Source: The Fairbury Enterprise, August 11, 1894.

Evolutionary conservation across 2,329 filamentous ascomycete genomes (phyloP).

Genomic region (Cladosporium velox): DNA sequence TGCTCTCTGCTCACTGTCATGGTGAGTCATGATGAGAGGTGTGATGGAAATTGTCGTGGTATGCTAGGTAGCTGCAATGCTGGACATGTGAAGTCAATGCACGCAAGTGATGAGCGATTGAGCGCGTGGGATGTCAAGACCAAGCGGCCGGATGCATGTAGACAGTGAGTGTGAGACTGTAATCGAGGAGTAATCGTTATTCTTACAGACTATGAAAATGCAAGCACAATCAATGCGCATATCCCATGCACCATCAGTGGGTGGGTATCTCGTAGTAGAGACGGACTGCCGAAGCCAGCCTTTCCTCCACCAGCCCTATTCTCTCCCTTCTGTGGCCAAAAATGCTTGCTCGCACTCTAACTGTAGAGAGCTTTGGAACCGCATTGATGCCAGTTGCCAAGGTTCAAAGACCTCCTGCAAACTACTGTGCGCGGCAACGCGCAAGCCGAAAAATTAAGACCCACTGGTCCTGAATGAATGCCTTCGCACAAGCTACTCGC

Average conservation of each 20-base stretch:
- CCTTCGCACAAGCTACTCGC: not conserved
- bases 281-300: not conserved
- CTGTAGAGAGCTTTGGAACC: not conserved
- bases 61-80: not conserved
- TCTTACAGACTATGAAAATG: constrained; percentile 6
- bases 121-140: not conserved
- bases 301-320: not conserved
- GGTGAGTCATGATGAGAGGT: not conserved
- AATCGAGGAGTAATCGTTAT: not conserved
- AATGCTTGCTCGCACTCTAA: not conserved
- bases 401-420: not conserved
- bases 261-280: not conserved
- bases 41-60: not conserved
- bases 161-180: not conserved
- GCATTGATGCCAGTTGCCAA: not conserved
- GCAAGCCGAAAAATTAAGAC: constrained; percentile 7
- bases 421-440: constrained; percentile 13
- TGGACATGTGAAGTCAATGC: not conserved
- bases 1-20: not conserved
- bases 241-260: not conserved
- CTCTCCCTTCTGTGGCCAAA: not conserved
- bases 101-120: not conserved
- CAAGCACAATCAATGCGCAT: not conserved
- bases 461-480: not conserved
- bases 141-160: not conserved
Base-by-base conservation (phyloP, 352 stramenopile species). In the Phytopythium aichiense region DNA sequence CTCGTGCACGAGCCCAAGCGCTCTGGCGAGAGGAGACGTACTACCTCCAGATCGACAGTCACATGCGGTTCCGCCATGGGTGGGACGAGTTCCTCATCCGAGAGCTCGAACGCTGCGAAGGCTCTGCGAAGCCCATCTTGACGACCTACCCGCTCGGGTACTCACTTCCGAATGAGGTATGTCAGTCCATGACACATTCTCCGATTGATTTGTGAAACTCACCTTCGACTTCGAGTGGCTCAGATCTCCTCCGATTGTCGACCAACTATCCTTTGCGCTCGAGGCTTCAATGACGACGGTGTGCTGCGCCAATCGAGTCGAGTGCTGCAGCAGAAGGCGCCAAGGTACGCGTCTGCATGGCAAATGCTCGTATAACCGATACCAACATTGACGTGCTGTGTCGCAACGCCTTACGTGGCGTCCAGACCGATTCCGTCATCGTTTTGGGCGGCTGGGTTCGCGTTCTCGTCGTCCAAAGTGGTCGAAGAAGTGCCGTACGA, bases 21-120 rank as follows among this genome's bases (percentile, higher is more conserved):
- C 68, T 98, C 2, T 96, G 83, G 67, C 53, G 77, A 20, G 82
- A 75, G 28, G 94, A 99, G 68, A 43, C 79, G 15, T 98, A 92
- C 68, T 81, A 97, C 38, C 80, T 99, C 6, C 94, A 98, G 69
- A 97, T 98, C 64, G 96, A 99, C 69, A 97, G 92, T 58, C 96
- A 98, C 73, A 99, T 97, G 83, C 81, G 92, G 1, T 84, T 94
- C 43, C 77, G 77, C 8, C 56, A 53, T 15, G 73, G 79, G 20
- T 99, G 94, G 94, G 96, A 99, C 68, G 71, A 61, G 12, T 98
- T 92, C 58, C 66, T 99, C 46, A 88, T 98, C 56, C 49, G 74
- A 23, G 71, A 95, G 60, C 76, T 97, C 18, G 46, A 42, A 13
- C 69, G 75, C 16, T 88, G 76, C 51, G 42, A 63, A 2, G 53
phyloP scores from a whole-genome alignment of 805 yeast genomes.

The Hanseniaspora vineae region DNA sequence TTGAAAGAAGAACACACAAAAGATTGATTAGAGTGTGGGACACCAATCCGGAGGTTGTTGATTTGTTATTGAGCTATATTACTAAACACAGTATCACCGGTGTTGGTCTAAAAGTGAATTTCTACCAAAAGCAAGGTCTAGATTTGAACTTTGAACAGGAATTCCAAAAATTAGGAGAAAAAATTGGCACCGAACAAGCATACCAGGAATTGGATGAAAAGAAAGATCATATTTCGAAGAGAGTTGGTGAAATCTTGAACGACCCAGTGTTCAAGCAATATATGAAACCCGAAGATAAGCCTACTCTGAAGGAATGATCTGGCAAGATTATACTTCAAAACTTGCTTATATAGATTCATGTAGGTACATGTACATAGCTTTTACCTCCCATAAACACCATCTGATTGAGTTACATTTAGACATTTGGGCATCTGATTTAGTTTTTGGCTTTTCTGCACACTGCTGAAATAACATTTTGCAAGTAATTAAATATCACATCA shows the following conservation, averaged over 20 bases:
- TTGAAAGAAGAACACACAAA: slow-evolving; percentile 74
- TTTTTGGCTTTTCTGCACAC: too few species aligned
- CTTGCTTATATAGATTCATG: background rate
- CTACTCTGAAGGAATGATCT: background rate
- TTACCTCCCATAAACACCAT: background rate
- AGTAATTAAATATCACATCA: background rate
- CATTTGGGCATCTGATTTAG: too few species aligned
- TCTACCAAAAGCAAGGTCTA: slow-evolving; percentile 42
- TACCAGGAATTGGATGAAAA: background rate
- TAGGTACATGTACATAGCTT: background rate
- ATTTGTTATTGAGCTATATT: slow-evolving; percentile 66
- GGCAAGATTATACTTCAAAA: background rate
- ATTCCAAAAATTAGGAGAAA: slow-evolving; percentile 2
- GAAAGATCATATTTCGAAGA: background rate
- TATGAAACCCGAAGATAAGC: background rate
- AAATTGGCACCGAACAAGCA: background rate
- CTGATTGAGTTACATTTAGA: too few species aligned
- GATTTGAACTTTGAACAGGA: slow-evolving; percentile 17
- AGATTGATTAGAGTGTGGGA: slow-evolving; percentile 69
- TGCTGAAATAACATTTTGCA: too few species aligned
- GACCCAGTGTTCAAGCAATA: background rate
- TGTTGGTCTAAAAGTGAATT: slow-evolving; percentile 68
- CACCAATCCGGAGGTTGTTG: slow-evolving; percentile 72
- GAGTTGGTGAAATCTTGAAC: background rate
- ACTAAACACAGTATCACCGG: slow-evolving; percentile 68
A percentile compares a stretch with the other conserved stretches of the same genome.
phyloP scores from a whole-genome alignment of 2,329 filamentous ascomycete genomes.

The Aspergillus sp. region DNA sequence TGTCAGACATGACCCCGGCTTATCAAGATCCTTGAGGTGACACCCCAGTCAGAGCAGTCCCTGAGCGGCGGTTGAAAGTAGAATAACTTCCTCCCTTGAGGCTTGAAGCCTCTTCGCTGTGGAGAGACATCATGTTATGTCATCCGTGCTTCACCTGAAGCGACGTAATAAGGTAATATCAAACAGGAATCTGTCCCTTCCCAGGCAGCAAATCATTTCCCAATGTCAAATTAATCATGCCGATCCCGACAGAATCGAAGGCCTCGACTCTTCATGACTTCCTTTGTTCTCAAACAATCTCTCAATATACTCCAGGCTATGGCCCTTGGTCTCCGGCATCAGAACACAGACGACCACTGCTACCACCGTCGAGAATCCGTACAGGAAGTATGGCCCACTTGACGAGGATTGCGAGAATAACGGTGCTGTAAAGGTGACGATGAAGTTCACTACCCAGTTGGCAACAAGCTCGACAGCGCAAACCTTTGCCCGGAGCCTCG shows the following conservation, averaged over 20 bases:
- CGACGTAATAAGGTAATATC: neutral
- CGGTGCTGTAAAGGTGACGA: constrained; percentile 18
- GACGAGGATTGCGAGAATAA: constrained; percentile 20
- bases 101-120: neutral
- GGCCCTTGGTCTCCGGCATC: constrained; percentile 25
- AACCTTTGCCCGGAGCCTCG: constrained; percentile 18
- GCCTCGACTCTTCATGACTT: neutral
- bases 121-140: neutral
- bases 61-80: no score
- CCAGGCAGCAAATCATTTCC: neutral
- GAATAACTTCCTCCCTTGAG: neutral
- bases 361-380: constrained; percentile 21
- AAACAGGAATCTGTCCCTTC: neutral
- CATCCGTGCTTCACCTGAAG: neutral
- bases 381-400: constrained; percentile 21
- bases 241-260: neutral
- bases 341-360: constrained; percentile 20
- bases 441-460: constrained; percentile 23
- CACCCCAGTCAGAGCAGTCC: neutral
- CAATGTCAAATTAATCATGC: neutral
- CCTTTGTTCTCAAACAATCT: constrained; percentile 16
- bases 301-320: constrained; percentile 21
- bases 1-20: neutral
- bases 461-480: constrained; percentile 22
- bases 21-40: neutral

A horrible wreck occurred on the Rock Island road Thursday evening at 9:40, about three or four miles this side of lincoln and about one and one-half miles east of the penitentiary, at a point where the Rock Island crosses the Union Pacific track on a high trestle. The train was No. 8, and was in charge of Conductor C. D. Stannard and Engineer Ike De Pew. They were a little late and were running pretty fast to make up time. When they struck the trestle the engine, 213, encountered a rail from which some damnable wrtech had removed the spikes and fishplates, causing it to turn over, and throwing the rapidly moving passenger down upon the U. P. tracks, some forty feet below. The coachesimmediately caught fire from the engine, and it was not long until the flames added an additional terror to the awful scene. Engineer De Pew, of Council Bluffs, and Fireman William Craig, of this city, were crushed to death under their engine. Conducotr Stannard, of St. Joseph, was also crushed under the coaches. Postal Clerk C. H. Cherry was pinned down in his car, also Messenger Fred Scott, both of whom were rescued from the jaws of death by the heroic action of Brakeman Harry Foote, who, although his own leg and foot was broken, fought desperatley and succeeded in saving his companions. A. A. Munger, of this city, was also killed. The whole number killed is believed to have been fourteen. Attorney W. O. Hambel, of this city, was also in the ill fated coach, and as his body cannot be found it is believed he was killed and creamated with the other unfortunate victims. Col. Bills and Jay McDowell were in the rear coach and escaped serious injury, and at once went to work and did noble work in rescuing other passengers from their fate. It is stated they saved fifteen from death.